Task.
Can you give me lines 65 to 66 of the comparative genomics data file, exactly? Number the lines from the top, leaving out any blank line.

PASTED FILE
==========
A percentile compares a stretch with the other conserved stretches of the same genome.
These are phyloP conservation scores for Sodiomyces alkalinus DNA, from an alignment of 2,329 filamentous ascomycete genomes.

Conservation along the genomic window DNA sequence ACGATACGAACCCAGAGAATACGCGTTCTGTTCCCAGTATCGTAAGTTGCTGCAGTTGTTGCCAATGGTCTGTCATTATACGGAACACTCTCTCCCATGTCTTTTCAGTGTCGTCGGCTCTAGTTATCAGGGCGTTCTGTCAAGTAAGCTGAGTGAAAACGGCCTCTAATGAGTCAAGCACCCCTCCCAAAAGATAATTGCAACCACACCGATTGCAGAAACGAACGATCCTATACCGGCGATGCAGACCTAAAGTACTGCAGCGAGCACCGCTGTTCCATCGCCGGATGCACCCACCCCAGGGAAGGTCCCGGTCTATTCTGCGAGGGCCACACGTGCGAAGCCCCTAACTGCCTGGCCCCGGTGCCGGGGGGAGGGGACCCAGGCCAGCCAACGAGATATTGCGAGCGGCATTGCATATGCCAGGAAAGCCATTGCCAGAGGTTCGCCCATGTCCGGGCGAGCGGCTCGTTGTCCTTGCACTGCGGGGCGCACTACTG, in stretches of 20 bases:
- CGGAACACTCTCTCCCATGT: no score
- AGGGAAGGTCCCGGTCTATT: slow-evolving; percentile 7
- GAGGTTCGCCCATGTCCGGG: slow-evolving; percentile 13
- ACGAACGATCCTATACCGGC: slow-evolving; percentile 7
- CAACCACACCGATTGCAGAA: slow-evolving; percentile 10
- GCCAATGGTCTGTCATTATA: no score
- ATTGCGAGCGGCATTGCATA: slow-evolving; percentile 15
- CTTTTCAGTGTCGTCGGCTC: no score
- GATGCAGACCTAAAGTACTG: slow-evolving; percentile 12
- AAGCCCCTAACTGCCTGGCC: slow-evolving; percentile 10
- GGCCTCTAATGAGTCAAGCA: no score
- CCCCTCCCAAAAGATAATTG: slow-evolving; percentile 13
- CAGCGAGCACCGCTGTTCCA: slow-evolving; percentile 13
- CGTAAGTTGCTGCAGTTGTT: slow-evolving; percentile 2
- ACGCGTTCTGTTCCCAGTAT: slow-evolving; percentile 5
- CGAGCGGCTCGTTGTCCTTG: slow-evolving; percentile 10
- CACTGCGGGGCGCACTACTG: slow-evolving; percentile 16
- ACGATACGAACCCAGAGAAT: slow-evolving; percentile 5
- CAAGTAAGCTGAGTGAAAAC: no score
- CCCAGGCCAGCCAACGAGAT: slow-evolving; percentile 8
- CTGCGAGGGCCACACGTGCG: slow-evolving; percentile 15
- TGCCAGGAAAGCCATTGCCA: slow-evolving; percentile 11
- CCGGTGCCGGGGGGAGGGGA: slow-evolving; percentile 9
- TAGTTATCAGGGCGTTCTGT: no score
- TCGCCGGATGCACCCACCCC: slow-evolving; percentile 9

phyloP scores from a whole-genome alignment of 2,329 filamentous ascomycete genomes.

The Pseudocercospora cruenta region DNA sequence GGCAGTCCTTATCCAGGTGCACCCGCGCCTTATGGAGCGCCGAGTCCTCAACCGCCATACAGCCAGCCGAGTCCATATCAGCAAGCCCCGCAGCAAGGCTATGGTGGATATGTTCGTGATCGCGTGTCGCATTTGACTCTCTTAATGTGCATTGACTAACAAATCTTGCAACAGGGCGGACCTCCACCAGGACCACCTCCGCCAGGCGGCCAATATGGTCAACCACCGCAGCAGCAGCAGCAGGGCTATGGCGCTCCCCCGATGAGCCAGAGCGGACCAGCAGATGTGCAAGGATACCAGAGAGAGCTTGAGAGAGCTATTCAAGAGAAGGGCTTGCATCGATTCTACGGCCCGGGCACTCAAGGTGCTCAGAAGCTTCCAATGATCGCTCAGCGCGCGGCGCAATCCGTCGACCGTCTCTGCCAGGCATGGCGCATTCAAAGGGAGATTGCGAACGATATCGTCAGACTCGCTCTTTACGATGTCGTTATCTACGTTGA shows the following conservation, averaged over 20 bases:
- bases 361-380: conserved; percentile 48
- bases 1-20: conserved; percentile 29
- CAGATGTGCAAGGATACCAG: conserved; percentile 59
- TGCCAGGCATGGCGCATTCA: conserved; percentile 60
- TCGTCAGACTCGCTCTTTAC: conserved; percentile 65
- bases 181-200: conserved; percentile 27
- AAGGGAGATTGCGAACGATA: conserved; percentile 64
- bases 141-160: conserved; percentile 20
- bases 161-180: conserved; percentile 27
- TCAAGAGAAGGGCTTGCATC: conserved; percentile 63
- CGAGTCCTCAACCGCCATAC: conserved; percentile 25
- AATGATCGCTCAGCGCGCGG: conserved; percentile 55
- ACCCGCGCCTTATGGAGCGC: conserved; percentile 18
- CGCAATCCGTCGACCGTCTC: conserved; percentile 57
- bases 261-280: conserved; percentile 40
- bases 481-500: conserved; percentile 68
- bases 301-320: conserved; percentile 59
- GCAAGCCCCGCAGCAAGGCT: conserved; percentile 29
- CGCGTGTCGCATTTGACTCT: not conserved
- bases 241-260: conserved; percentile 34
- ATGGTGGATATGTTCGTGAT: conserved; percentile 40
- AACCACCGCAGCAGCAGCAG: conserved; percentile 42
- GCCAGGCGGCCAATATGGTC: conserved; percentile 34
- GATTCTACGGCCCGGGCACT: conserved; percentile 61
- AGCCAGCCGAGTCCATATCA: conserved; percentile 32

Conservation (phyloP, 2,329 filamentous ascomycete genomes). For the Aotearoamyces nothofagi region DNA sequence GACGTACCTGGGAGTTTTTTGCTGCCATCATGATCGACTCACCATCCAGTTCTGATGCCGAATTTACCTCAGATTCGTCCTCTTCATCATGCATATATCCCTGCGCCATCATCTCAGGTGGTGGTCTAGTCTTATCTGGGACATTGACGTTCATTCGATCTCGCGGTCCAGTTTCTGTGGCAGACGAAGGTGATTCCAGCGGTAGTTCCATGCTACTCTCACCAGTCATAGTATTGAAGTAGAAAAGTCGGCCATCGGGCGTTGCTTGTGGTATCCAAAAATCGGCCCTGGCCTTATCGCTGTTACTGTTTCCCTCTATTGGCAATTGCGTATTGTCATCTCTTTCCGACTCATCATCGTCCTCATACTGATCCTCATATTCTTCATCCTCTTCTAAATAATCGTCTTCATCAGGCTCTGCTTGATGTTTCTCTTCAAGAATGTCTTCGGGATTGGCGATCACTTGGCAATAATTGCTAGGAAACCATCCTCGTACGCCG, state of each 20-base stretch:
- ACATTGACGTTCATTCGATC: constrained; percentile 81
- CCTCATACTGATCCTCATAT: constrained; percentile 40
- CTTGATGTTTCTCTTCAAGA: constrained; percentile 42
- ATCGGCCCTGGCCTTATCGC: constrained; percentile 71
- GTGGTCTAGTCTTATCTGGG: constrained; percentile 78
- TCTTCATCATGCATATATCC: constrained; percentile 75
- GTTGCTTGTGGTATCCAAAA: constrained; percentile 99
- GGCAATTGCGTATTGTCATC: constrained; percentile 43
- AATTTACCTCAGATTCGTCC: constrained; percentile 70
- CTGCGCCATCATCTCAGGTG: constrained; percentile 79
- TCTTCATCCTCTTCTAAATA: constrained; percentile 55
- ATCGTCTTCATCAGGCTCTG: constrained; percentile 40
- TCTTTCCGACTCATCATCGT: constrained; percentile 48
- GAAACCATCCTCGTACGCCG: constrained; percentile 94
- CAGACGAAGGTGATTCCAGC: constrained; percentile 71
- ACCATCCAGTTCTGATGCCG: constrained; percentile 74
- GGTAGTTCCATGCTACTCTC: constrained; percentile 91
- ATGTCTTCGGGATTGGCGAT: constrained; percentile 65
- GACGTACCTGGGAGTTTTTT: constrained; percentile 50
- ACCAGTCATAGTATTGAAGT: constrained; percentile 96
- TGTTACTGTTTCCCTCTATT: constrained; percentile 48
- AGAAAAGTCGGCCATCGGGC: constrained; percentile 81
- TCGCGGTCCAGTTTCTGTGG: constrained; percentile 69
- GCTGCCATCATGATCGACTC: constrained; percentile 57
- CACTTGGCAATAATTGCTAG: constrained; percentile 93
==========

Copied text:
- AATTTACCTCAGATTCGTCC: constrained; percentile 70
- CTGCGCCATCATCTCAGGTG: constrained; percentile 79